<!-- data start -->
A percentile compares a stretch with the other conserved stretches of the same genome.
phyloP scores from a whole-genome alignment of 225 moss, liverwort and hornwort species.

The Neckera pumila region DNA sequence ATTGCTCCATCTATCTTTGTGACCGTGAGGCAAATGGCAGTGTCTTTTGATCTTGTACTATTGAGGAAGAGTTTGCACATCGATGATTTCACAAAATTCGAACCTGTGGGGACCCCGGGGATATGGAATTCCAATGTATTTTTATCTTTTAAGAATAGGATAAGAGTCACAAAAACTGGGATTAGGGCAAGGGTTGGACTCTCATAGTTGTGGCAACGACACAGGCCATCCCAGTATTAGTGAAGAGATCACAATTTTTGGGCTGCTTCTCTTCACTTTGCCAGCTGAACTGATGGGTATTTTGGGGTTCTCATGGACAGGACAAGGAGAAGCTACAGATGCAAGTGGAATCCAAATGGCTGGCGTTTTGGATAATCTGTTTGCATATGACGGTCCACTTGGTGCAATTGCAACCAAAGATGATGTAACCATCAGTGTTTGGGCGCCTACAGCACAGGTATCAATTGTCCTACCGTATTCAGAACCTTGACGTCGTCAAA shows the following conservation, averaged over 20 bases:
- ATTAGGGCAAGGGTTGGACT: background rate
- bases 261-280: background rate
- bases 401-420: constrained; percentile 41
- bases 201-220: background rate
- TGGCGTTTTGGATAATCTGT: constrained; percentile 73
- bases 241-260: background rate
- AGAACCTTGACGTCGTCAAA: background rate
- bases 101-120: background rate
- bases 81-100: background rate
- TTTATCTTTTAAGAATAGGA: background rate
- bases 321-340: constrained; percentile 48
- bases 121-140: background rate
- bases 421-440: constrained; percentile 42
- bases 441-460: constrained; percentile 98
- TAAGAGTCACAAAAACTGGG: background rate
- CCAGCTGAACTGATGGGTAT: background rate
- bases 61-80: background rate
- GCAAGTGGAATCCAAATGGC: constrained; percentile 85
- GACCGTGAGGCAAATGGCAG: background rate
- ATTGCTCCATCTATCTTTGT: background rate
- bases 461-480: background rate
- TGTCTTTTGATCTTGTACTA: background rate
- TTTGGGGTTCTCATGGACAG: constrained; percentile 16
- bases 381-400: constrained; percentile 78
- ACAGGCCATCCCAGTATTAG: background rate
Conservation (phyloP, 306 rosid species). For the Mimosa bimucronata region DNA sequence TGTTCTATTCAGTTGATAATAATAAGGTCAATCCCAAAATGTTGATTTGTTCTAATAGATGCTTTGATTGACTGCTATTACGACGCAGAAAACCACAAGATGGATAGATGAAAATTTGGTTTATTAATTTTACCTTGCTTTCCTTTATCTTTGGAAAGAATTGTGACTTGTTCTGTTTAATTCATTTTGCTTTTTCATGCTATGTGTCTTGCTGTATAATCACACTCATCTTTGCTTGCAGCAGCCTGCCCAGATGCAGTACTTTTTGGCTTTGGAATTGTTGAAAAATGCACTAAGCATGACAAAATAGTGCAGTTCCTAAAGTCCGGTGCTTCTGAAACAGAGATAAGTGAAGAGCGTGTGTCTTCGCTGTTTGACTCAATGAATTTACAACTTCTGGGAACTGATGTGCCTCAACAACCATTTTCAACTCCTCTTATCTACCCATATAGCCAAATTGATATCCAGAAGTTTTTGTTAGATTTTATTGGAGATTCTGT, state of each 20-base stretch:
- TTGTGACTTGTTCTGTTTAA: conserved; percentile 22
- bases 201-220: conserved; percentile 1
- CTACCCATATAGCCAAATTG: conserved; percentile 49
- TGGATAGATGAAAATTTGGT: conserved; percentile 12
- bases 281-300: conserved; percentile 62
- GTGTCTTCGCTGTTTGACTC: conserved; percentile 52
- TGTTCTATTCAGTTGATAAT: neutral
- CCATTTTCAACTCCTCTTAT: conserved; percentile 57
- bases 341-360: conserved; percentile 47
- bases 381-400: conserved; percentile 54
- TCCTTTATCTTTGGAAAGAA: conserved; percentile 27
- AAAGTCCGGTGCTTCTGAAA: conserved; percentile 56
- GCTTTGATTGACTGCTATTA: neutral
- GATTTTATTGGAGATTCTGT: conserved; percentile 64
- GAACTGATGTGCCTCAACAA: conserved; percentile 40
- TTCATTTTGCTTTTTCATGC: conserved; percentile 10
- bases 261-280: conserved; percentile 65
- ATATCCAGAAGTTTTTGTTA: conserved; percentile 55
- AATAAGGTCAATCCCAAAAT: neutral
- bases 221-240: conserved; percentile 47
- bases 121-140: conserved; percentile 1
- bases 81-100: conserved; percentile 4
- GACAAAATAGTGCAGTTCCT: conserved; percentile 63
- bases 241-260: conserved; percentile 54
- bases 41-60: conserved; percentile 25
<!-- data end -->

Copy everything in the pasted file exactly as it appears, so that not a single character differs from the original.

A percentile compares a stretch with the other conserved stretches of the same genome.
phyloP scores from a whole-genome alignment of 225 moss, liverwort and hornwort species.

The Neckera pumila region DNA sequence ATTGCTCCATCTATCTTTGTGACCGTGAGGCAAATGGCAGTGTCTTTTGATCTTGTACTATTGAGGAAGAGTTTGCACATCGATGATTTCACAAAATTCGAACCTGTGGGGACCCCGGGGATATGGAATTCCAATGTATTTTTATCTTTTAAGAATAGGATAAGAGTCACAAAAACTGGGATTAGGGCAAGGGTTGGACTCTCATAGTTGTGGCAACGACACAGGCCATCCCAGTATTAGTGAAGAGATCACAATTTTTGGGCTGCTTCTCTTCACTTTGCCAGCTGAACTGATGGGTATTTTGGGGTTCTCATGGACAGGACAAGGAGAAGCTACAGATGCAAGTGGAATCCAAATGGCTGGCGTTTTGGATAATCTGTTTGCATATGACGGTCCACTTGGTGCAATTGCAACCAAAGATGATGTAACCATCAGTGTTTGGGCGCCTACAGCACAGGTATCAATTGTCCTACCGTATTCAGAACCTTGACGTCGTCAAA shows the following conservation, averaged over 20 bases:
- ATTAGGGCAAGGGTTGGACT: background rate
- bases 261-280: background rate
- bases 401-420: constrained; percentile 41
- bases 201-220: background rate
- TGGCGTTTTGGATAATCTGT: constrained; percentile 73
- bases 241-260: background rate
- AGAACCTTGACGTCGTCAAA: background rate
- bases 101-120: background rate
- bases 81-100: background rate
- TTTATCTTTTAAGAATAGGA: background rate
- bases 321-340: constrained; percentile 48
- bases 121-140: background rate
- bases 421-440: constrained; percentile 42
- bases 441-460: constrained; percentile 98
- TAAGAGTCACAAAAACTGGG: background rate
- CCAGCTGAACTGATGGGTAT: background rate
- bases 61-80: background rate
- GCAAGTGGAATCCAAATGGC: constrained; percentile 85
- GACCGTGAGGCAAATGGCAG: background rate
- ATTGCTCCATCTATCTTTGT: background rate
- bases 461-480: background rate
- TGTCTTTTGATCTTGTACTA: background rate
- TTTGGGGTTCTCATGGACAG: constrained; percentile 16
- bases 381-400: constrained; percentile 78
- ACAGGCCATCCCAGTATTAG: background rate
Conservation (phyloP, 306 rosid species). For the Mimosa bimucronata region DNA sequence TGTTCTATTCAGTTGATAATAATAAGGTCAATCCCAAAATGTTGATTTGTTCTAATAGATGCTTTGATTGACTGCTATTACGACGCAGAAAACCACAAGATGGATAGATGAAAATTTGGTTTATTAATTTTACCTTGCTTTCCTTTATCTTTGGAAAGAATTGTGACTTGTTCTGTTTAATTCATTTTGCTTTTTCATGCTATGTGTCTTGCTGTATAATCACACTCATCTTTGCTTGCAGCAGCCTGCCCAGATGCAGTACTTTTTGGCTTTGGAATTGTTGAAAAATGCACTAAGCATGACAAAATAGTGCAGTTCCTAAAGTCCGGTGCTTCTGAAACAGAGATAAGTGAAGAGCGTGTGTCTTCGCTGTTTGACTCAATGAATTTACAACTTCTGGGAACTGATGTGCCTCAACAACCATTTTCAACTCCTCTTATCTACCCATATAGCCAAATTGATATCCAGAAGTTTTTGTTAGATTTTATTGGAGATTCTGT, state of each 20-base stretch:
- TTGTGACTTGTTCTGTTTAA: conserved; percentile 22
- bases 201-220: conserved; percentile 1
- CTACCCATATAGCCAAATTG: conserved; percentile 49
- TGGATAGATGAAAATTTGGT: conserved; percentile 12
- bases 281-300: conserved; percentile 62
- GTGTCTTCGCTGTTTGACTC: conserved; percentile 52
- TGTTCTATTCAGTTGATAAT: neutral
- CCATTTTCAACTCCTCTTAT: conserved; percentile 57
- bases 341-360: conserved; percentile 47
- bases 381-400: conserved; percentile 54
- TCCTTTATCTTTGGAAAGAA: conserved; percentile 27
- AAAGTCCGGTGCTTCTGAAA: conserved; percentile 56
- GCTTTGATTGACTGCTATTA: neutral
- GATTTTATTGGAGATTCTGT: conserved; percentile 64
- GAACTGATGTGCCTCAACAA: conserved; percentile 40
- TTCATTTTGCTTTTTCATGC: conserved; percentile 10
- bases 261-280: conserved; percentile 65
- ATATCCAGAAGTTTTTGTTA: conserved; percentile 55
- AATAAGGTCAATCCCAAAAT: neutral
- bases 221-240: conserved; percentile 47
- bases 121-140: conserved; percentile 1
- bases 81-100: conserved; percentile 4
- GACAAAATAGTGCAGTTCCT: conserved; percentile 63
- bases 241-260: conserved; percentile 54
- bases 41-60: conserved; percentile 25